Don't you see? The patient was murdered by his own doctor!.

    There's no vagueness or evasiveness about whodunnit there: it whacks you in the face with the identity of the murderer. If you want to name names and point fingers, there's often no better way to do it than with a passive construction.

    9. I have not done full justice to this topic; in particular, I have not opened up the topic of the close relation between passives and predicative adjective constructions (phrases like uninhabited are rather clearly adjectival, since there is no verb *uninhabit). But although I have not been fully exhaustive, I hope I have made it clear that almost everything said about passives in standard books of writing advice (and most of what linguistics books say as well) is mistaken. Indeed, often wildly mistaken.

    The passive is not an undesirable feature limited to bad writing, it's a useful construction often needed for clear expression, and every good writer uses it.
    The passive does not always involve a use of the copula.
    The passive does not always involve masking the identity of the agent — it can be used to put the spotlight on the agent.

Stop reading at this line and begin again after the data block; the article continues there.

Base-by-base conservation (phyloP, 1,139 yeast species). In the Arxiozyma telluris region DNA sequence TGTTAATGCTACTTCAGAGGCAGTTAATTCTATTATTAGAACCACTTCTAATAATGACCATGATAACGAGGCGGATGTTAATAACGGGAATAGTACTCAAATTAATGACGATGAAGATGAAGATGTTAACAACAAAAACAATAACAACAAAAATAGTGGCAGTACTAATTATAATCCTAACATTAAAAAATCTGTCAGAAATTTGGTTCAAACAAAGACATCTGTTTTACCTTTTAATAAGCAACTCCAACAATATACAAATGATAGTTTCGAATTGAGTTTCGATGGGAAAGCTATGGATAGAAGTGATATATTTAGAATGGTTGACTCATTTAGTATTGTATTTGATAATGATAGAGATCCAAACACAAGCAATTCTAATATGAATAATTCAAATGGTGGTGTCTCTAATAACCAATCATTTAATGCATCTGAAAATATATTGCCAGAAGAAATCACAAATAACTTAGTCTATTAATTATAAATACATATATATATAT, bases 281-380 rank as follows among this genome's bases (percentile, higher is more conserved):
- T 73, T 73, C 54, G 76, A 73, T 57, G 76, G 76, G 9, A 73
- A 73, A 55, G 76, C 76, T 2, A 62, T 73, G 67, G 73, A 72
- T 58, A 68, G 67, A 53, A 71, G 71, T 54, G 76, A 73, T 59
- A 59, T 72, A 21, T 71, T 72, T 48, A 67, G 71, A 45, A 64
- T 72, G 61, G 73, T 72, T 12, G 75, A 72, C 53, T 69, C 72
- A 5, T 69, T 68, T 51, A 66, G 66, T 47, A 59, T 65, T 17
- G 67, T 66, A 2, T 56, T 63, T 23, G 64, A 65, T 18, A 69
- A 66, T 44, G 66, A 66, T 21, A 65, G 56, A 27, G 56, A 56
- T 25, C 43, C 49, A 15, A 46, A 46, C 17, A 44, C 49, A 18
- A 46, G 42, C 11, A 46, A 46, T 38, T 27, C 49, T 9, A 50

The NP that is the subject in a passive is not always the one that would have been the direct object if the clause had been designed as an active one: it can be an NP that would have been the complement of a preposition — some passive clauses involve stranded prepositions.

    10. One other thing. As mentioned on Language Log here and elsewhere, the people who criticize the passive the most tend to use it more than the rest of us. George Orwell warns against the passive in his overblown and dishonest essay "Politics and the English language". E. B. White does likewise in the obnoxiously ignorant little book he coauthored with Strunk, The Elements of Style. Both of these authors have a remarkably high frequency of passives in their work: around 20 percent of their clauses with transitive verbs are cast in the passive, a distinctly higher frequency than you find in most of the prose written by normal people who don't spend their time pontificating hypocritically about the alleged evil of the passive.

    Comments are closed, but comments and questions can be emailed to mail2languagelog
    gmail.com — all mail will be read, and ideas or suggestions may perhaps be taken up (in fact many have: thanks to all the readers who contributed suggestions for minor changes that I have made to the post above). A personal response, however, cannot be promised.

    January 24, 2011 @ 7:00 am · Filed by Geoffrey K. Pullum under Prescriptivist Poppycock, Syntax, Usage advice, passives
    I enjoy being wrong too much to change my mind.